Four forces IT operations teams must conquer to spur cloud adoption
Here are the hurdles IT teams need to overcome to speed the uptake of cloud-based infrastructures.
We are in an age where cloud is no longer a nice-to-have but a must-have to compete in today’s application economy. While traditional IT management platforms are still relevant, cloud provides the efficiency and agility that today’s new and innovative business models demand.
As organizations continue to move workloads and applications off premise, IT operations teams should think about how they will need to overcome the following four key forces in order to speed the adoption of cloud infrastructures:
Notion of cloud being a “black box”: Recently at a tradeshow I overheard a couple of IT operations executives talking about how cloud is a “black box”. They are afraid if they place a certain resource on the cloud, they won’t have much visibility or control over performance, utilization and costs. This is a misconception, as a lot of cloud providers establish very comprehensive performance metrics into cloud systems and services. The key is gathering the right metrics and presenting them in an actionable format so that your IT teams can optimize performance, utilization and costs.
Enforcement of a “single” cloud platform: In an ideal situation you might want a single silver bullet or cloud platform for all your needs but the reality is quite different. All popular cloud providers have their own pros and cons. One provider might not be a good fit for all your application or use cases. Forcing your business and application teams to adopt a single platform might not be right for your business. In fact, in certain cases taking a hybrid cloud approach can bring more benefit and can even provide a competitive advantage. IT operations teams need to be able to support multiple cloud-based infrastructures and technologies so teams can chose the right platform for their specific use cases.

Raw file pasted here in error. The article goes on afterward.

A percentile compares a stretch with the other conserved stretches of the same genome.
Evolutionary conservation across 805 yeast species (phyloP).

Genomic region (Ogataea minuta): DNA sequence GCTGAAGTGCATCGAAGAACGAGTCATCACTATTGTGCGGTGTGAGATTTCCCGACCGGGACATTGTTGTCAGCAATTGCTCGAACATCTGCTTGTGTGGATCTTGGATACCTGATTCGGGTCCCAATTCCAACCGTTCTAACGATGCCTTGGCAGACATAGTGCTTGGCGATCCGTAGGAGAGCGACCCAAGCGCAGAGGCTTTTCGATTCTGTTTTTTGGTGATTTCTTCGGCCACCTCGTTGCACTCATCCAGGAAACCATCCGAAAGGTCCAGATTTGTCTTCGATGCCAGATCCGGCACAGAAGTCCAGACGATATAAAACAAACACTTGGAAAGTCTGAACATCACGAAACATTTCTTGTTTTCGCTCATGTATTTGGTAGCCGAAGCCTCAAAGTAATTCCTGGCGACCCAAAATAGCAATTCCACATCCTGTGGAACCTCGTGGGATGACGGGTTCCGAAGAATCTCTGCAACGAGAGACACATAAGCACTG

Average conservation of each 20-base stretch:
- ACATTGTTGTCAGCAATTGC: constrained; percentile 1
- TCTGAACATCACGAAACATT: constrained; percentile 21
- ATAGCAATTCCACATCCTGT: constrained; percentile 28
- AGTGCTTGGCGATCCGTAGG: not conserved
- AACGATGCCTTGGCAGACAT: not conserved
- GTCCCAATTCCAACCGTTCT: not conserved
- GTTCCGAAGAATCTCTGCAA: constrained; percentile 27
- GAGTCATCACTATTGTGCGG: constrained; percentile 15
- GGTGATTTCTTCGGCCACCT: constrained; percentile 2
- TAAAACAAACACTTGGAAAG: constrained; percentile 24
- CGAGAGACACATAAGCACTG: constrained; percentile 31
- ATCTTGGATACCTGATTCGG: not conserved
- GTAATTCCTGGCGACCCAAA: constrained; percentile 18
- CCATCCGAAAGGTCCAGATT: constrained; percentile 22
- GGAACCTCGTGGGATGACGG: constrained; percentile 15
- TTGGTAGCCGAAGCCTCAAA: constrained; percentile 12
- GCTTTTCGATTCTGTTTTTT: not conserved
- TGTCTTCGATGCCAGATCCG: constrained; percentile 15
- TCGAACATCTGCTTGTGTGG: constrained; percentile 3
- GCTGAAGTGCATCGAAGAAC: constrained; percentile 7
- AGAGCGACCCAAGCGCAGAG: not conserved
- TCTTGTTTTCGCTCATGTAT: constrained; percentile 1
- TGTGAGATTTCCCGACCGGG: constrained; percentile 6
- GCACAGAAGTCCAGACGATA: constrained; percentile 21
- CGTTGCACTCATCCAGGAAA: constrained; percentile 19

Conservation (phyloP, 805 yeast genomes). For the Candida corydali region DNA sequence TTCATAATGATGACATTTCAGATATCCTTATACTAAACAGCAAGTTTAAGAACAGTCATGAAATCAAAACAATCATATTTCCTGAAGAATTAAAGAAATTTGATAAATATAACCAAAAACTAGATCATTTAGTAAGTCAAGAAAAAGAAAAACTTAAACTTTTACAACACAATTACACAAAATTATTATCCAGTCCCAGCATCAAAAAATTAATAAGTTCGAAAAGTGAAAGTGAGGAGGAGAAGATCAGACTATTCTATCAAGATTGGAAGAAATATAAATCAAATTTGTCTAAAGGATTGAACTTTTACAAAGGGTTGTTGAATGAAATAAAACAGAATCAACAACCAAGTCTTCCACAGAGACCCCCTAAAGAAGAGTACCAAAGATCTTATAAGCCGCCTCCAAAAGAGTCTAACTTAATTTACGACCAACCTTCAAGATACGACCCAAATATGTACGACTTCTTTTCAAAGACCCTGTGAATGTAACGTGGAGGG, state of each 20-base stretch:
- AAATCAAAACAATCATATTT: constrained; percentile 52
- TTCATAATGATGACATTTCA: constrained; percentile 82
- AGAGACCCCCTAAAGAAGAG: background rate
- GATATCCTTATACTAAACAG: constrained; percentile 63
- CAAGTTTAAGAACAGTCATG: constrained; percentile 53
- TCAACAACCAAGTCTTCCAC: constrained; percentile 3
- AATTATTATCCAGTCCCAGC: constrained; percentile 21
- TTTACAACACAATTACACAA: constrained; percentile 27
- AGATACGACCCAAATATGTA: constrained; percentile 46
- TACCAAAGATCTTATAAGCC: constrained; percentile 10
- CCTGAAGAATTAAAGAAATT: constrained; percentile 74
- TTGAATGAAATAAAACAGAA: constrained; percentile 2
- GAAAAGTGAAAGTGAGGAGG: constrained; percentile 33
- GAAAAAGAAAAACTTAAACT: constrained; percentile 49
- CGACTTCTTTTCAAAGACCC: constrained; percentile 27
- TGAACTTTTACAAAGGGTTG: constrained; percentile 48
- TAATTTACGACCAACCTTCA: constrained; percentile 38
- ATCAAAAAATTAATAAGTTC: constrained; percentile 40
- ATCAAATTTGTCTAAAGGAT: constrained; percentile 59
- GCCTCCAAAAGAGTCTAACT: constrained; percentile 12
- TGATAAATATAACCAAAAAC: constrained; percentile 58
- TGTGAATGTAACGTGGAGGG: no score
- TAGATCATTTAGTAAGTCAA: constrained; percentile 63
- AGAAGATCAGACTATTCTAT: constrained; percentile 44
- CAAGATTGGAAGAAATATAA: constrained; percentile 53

Complexity of multiple, disjointed management tools: As organizations adopt cloud-based platforms or resources, they tend to also accumulate multiple monitoring or management tools. This creates an additional layer of management complexity and provides piecemeal visibility into cross-platform IT services. As a result, team get stuck in learning, integrating and managing multiple monitoring tools versus optimizing end-to-end IT services. Your cloud monitoring and management approach needs to be built upon a unified, open architecture that allows you to support new technologies rapidly and provide end-to-end visibility into your customers’ experience.
Lack of “in-house” cloud expertise: In a recent survey 56% of respondents saw developing cloud expertise as a major hurdle to success for their operations. To help alleviate this issue, organizations need to proactively put in place education plans that encourage existing IT staff to learn new cloud and dynamic infrastructure-based technologies. There are numerous training firms and even online training sites such as Cloud Academy that can get teams up and running on basic clouds skills in just a few days.
In order to fully evaluate or realize the benefits of cloud for your business, your team needs to understand it first and foremost.
Which of these forces are you having to deal with? What else is a challenge?
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